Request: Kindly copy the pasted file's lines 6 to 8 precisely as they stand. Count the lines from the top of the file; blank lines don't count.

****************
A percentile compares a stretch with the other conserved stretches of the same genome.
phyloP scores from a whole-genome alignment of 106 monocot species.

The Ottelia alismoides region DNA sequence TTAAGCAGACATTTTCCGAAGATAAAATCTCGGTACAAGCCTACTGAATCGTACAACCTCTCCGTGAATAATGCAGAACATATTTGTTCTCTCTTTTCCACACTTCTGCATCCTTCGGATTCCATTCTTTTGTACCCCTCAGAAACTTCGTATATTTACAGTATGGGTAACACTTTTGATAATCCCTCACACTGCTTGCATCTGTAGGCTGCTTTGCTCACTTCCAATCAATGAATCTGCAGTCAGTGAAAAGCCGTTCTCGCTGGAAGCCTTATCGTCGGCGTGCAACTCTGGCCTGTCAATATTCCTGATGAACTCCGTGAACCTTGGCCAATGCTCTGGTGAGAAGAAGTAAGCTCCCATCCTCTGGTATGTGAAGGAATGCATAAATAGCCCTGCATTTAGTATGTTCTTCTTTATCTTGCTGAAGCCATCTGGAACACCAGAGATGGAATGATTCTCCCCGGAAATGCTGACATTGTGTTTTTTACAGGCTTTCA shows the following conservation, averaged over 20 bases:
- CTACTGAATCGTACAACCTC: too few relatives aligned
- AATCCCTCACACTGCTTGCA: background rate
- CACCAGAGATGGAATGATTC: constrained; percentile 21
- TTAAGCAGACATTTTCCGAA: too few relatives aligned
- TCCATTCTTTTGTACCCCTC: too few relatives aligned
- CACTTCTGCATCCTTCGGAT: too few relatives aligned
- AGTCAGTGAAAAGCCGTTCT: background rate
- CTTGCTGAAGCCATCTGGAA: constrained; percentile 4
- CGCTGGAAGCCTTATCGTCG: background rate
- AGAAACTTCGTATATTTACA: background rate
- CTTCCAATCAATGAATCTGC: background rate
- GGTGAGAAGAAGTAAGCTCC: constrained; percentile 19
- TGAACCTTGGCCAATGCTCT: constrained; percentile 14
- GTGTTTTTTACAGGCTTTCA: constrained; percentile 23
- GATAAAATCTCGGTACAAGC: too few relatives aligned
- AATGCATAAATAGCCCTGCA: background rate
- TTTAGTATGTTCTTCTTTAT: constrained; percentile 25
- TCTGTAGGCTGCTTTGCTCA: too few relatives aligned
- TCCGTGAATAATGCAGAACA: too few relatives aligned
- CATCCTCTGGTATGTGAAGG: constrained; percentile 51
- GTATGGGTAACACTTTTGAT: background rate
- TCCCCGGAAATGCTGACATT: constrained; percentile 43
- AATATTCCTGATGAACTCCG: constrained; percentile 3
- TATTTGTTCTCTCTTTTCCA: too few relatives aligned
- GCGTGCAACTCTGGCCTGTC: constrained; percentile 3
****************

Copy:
- CACCAGAGATGGAATGATTC: constrained; percentile 21
- TTAAGCAGACATTTTCCGAA: too few relatives aligned
- TCCATTCTTTTGTACCCCTC: too few relatives aligned